He is whimsical to the last degree. His friends have seen him destroy
a finished picture because, in his eyes, it looked too smooth. "It is
overdone," he would say; "it is niggling work."

With his eccentric, yet lofty nature, with a nervous organization and
all that it entails of torment and delight, the craving for perfection
becomes morbid. Intellectually he is akin to Sterne, though he is not a
literary worker. There is an indescribable piquancy about his epigrams
and sallies of thought. He is eloquent, he knows how to love, but the
uncertainty that appears in his execution is a part of the very nature
of the man. The brotherhood loved him for the very qualities which the
philistine would style defects.

Last among the living comes Fulgence Ridal. No writer of our times
possesses more of the exuberant spirit of pure comedy than this poet,
careless of fame, who will fling his more commonplace productions to
theatrical managers, and keep the most charming scenes in the seraglio
of his brain for himself and his friends. Of the public he asks just
sufficient to secure his independence, and then declines to do
anything more. Indolent and prolific as Rossini, compelled, like
great poet-comedians, like Moliere and Rabelais, to see both sides of
everything, and all that is to be said both for and against, he is
a sceptic, ready to laugh at all things. Fulgence Ridal is a great
practical philosopher. His worldly wisdom, his genius for observation,
his contempt for fame ("fuss," as he calls it) have not seared a kind
heart. He is as energetic on behalf of another as he is careless where
his own interests are concerned; and if he bestirs himself, it is for a
friend. Living up to his Rabelaisian mask, he is no enemy to good cheer,
though he never goes out of his way to find it; he is melancholy and
gay. His friends dubbed him the "Dog of the Regiment." You could have no
better portrait of the man than his nickname.

Three more of the band, at least as remarkable as the friends who have
just been sketched in outline, were destined to fall by the way. Of
these, Meyraux was the first. Meyraux died after stirring up the famous
controversy between Cuvier and Geoffroy Saint-Hilaire, a great question
which divided the whole scientific world into two opposite camps, with
these two men of equal genius as leaders. This befell some months before
the death of the champion of rigorous analytical science as opposed
to the pantheism of one who is still living to bear an honored name in
Germany. Meyraux was the friend of that "Louis" of whom death was so
soon to rob the intellectual world.

With these two, both marked by death, and unknown to-day in spite of
their wide knowledge and their genius, stands a third, Michel Chrestien,
the great Republican thinker, who dreamed of European Federation, and
had no small share in bringing about the Saint-Simonian movement of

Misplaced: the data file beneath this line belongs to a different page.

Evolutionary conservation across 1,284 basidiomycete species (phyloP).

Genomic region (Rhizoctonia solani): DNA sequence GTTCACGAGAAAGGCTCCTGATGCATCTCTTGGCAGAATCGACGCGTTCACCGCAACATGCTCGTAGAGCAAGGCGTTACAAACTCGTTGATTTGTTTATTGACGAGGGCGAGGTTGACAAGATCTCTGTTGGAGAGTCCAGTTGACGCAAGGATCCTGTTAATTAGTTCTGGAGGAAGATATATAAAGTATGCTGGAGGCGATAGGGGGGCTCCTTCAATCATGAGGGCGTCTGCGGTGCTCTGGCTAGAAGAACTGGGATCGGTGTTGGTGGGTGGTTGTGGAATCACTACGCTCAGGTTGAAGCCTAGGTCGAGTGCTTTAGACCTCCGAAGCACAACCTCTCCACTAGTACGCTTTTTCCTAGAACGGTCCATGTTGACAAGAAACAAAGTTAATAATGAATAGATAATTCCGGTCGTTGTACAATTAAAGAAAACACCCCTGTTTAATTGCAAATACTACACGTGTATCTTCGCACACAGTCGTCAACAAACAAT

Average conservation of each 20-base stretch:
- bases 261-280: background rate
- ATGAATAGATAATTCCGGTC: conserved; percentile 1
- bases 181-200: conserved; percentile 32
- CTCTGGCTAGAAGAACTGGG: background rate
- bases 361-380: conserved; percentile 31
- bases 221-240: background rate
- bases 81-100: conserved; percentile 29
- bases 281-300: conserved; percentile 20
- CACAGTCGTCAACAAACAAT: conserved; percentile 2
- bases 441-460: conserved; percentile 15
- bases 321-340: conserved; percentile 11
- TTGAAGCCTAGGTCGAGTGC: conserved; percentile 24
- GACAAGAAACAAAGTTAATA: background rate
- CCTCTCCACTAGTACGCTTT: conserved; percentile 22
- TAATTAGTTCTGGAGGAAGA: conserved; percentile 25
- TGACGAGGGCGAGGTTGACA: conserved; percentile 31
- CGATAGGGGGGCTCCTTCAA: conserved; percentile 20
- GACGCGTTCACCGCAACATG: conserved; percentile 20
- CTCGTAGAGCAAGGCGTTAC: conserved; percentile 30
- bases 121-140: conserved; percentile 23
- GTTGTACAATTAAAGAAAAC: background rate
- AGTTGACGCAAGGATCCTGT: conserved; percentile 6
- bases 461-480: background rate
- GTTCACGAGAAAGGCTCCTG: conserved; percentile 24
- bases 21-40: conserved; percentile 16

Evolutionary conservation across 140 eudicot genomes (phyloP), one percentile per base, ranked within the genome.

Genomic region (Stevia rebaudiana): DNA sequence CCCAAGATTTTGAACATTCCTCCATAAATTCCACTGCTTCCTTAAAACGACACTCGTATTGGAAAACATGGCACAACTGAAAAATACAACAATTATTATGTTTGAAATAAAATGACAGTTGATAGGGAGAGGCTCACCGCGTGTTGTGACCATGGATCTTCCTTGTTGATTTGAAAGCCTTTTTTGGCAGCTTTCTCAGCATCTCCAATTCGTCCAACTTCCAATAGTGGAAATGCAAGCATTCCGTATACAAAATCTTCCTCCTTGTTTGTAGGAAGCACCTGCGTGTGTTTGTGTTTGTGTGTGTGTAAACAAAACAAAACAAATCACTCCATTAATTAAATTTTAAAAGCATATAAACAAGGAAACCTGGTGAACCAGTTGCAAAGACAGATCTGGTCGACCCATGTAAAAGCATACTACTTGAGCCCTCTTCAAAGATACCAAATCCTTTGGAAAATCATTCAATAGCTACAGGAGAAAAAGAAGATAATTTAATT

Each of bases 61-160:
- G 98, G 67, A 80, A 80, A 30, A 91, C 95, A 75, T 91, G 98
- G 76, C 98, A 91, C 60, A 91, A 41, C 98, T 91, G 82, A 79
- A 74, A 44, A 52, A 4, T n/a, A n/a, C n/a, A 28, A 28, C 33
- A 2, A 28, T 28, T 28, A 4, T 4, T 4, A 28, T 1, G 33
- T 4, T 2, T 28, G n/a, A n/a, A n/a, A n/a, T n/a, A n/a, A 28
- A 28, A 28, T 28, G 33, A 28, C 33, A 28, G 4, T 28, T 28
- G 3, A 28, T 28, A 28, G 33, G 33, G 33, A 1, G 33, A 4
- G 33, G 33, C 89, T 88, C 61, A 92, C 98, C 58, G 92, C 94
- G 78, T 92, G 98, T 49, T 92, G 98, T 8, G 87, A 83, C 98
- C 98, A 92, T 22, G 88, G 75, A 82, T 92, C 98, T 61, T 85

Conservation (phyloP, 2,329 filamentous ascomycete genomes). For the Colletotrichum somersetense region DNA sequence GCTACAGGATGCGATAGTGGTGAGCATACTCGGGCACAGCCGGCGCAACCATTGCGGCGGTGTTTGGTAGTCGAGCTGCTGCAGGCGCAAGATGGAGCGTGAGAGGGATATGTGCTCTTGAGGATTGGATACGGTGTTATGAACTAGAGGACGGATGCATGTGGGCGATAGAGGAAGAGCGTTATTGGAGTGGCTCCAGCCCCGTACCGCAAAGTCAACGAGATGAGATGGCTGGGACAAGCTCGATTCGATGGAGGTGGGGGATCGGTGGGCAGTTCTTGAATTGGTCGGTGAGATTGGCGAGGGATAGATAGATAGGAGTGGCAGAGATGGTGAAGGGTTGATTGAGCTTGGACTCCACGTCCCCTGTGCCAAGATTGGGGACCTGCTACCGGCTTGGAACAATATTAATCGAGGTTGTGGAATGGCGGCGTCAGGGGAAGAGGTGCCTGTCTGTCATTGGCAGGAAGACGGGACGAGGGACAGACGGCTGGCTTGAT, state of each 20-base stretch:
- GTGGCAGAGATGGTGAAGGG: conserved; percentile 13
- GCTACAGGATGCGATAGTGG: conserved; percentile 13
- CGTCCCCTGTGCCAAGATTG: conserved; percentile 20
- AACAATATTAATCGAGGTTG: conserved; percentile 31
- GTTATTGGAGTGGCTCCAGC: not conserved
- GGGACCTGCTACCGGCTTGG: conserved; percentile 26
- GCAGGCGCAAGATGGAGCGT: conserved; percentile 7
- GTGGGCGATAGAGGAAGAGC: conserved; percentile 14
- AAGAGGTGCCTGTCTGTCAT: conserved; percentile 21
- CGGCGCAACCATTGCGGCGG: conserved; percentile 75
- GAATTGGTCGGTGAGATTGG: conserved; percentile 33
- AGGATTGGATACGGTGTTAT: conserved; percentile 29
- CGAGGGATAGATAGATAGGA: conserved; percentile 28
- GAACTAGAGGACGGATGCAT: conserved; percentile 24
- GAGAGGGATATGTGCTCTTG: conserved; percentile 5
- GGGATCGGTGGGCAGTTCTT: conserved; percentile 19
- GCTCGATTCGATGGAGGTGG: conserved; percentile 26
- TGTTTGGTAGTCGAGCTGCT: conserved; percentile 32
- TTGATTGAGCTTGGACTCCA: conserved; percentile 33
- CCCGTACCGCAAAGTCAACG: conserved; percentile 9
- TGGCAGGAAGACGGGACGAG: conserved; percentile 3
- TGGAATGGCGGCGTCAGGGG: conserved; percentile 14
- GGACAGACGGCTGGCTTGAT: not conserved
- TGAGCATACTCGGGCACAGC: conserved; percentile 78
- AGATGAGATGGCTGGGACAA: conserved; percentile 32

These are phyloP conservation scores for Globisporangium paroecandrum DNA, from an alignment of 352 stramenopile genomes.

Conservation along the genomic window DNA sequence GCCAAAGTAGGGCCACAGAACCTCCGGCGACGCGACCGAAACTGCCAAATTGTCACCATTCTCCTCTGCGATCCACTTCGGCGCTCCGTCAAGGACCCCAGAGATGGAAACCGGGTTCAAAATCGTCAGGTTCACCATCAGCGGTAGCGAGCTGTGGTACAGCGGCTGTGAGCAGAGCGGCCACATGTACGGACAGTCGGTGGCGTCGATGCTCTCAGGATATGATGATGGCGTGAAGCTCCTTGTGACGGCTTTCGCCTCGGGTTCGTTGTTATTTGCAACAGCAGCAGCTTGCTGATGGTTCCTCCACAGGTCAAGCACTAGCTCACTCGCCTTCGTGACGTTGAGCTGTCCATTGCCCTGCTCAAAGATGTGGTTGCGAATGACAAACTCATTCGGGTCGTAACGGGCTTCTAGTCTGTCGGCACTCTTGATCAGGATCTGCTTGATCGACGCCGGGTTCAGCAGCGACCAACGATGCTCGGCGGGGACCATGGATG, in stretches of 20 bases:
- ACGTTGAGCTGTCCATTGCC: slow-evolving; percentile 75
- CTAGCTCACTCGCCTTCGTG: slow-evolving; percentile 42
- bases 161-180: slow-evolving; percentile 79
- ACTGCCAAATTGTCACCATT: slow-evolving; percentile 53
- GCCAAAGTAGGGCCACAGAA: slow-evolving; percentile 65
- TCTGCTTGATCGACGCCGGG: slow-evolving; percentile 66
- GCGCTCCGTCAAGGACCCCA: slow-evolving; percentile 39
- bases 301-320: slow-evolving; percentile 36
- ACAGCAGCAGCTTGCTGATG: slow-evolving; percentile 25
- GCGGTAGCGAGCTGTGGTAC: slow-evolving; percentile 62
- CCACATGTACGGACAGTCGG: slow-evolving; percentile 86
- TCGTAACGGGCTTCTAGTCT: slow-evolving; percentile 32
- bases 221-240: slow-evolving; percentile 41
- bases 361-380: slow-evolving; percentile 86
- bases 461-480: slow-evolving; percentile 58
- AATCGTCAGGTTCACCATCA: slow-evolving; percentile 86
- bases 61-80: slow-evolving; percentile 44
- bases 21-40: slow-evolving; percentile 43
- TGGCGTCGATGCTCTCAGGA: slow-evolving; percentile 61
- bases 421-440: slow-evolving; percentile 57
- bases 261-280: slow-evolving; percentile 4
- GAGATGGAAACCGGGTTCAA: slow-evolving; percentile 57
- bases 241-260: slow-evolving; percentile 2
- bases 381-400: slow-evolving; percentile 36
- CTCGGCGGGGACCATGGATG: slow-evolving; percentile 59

1830. A politician of the calibre of Saint-Just and Danton, but simple,
meek as a maid, and brimful of illusions and loving-kindness; the owner
of a singing voice which would have sent Mozart, or Weber, or Rossini
into ecstasies, for his singing of certain songs of Beranger's could
intoxicate the heart in you with poetry, or hope, or love - Michel
Chrestien, poor as Lucien, poor as Daniel d'Arthez, as all the rest
of his friends, gained a living with the haphazard indifference of
a Diogenes. He indexed lengthy works, he drew up prospectuses for
booksellers, and kept his doctrines to himself, as the grave keeps the
secrets of the dead. Yet the gay bohemian of intellectual life, the
great statesman who might have changed the face of the world, fell as a
private soldier in the cloister of Saint-Merri; some shopkeeper's bullet
struck down one of the noblest creatures that ever trod French soil, and
Michel Chrestien died for other doctrines than his own. His Federation
scheme was more dangerous to the aristocracy of Europe than the
Republican propaganda; it was more feasible and less extravagant than
the hideous doctrines of indefinite liberty proclaimed by the young
madcaps who assume the character of heirs of the Convention. All who
knew the noble plebeian wept for him; there is not one of them but
remembers, and often remembers, a great obscure politician.

Esteem and friendship kept the peace between the extremes of hostile
opinion and conviction represented in the brotherhood. Daniel d'Arthez
came of a good family in Picardy. His belief in the Monarchy was quite
as strong as Michel Chrestien's faith in European Federation. Fulgence
Ridal scoffed at Leon Giraud's philosophical doctrines, while Giraud
himself prophesied for d'Arthez's benefit the approaching end of
Christianity and the extinction of the institution of the family. Michel
Chrestien, a believer in the religion of Christ, the divine lawgiver,
who taught the equality of men, would defend the immortality of the soul

Online LibraryHonoré de BalzacA Distinguished Provincial at Paris → online text (page 6 of 29)